DJ Hard Hittin Harry Talks Life, Career, and Love for Haiti

DJ, publicist, and performer Hard Hittin Harry has known success and popularity throughout his life, but–from the very start–it hasn’t been smooth sailing.

Earlier this month, I met Harry at Grandchamps–a newly opened Haitian restaurant in his current neighborhood of Bedford-Stuyvesant, Brooklyn. As he happily chewed on familiar flavors, Harry shared the ups and downs of his story–the short version he assured me. Still, we began at the tempestuous beginning.

Harry came into this world as a massive hurricane named Inez ravaged Haiti in 1966. “And I remember that. . .” he said. “As a child, as a kid, I really really remember that. And I always had the vision of rain and wind and just calamity. . . And years later my mom and my aunt told me, ‘You were born during a hurricane.’”

In Haiti for just three more years, Harry then moved with his family to Brooklyn, NY where his parents soon divorced. Then it was onto Canada with his mother before finally settling down in New Jersey. Growing up, Harry was ridiculed for his Haitian heritage and skin color. As an adult, he faced multiple setbacks in the difficult business of music. However, Hard Hittin Harry has always managed to, not only weather storms that come his way, but emerge from them on a more successful course than before.

Although life wasn’t always easy for a Haitian-American kid in the ‘70s, Harry always found joy and, as he grew older, local fame with music. Surrounded by a vast variety of sounds–from the Konpa and Zouk music of Haiti to R&B, Funk, and Soul to Classic Rock, to Disco and Freestyle–Harry immersed himself in music. Radio became a particular point of interest as he entered into his teenage years. “. . . Radio was a big influence in my life,” he said. “I listened to early AM stations that played early Rock. . . Then I got into the stations that started playing Disco and Freestyle. There was a station called 92KTU that came out back in the day. . . It was called Disco 92. It had a lot of classic DJ’s that played a lot of Disco, a lot of Freestyle, a lot of Dance music. So I listened to that station and, at that same time, WBLS. We had DJ’s like Frankie Crocker. DJ’s like Mr. Magic. And there was 98.7 KISS back then as well. And then you had DJ’s like Red Alert, Marley Marl, and all those DJ’s. And so I listened to those DJ’s and what they played. It was a big influence on me. . .”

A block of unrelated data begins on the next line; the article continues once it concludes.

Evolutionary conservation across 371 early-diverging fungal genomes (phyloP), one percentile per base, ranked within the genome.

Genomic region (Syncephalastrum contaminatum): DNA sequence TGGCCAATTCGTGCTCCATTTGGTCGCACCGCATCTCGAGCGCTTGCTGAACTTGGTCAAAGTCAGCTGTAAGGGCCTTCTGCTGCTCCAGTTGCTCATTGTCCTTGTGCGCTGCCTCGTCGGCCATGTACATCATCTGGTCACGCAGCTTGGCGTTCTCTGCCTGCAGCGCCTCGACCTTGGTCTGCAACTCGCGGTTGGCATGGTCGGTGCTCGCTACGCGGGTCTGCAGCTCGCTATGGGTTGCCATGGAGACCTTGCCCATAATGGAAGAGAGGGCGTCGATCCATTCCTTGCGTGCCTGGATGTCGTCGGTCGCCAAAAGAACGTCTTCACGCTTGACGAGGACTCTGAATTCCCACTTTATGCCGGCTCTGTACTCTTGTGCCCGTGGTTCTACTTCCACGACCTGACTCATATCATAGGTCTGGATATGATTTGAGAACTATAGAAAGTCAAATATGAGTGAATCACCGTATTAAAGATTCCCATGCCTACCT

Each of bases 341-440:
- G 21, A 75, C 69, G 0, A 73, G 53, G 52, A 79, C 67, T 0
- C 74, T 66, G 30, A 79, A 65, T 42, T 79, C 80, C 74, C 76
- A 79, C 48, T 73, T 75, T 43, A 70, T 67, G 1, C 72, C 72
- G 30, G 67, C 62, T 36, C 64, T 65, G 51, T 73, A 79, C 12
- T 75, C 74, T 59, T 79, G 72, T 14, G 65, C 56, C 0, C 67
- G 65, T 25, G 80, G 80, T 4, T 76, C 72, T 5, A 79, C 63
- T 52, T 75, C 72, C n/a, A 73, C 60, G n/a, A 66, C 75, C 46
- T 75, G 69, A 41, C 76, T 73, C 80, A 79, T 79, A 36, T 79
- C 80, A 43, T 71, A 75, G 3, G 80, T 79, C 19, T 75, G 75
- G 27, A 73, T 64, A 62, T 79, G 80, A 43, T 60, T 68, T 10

His radio interest peaked and already known around school and his community, especially for his breakdancing skills, Harry started buying equipment and records with his friends, and successfully embarked on his DJing career, spinning at high school functions, college parties, and weddings.

When high school ended, Harry’s interest in music and DJing did not waver. Determined to become a radio personality, he located a nearby business school that offered specialized instruction in radio announcing. While he gained hands-on training there, his teachers warned that getting aired anywhere in the tri-state-area straight out of school just didn’t happen; New York City being considered “major market”. Harry thought differently, “I don’t ever take no for an answer,” he said. “No one can ever tell me you can’t do anything. That’s just not my mind set. I said I’m going to be in the New York City area.” And that’s exactly what happened.

Working a day job at a bank, Harry fortuitously met a temporary employee–at the bank for just a couple of weeks–who invited him to become a part of a community radio show called Quest Community Vibrations, which aired on a Seton Hall University station that could, in fact, be heard throughout the tri-sate area. Airing early Sunday mornings, the show involved not only hosting, but training high school students in broadcasting as well. Harry explained the great things he was able to do both for his own career and for others with the show, “I taught the kids, taught them what I knew. I created mixes that I played on the air, so now people could hear me. I developed relationships with record companies to send me music. . . so now I started getting music for free. And I started bringing my people in the community–like people that I knew that were artists or up-and-coming rappers stuff like that–onto the show as guests. So I gave people in my neighborhood exposure. I became extremely well known in my community in Jersey as an up-and-coming DJ and someone that, you know: Hey, do you want to be on the radio? Go see Harry, he’ll put you on the air.”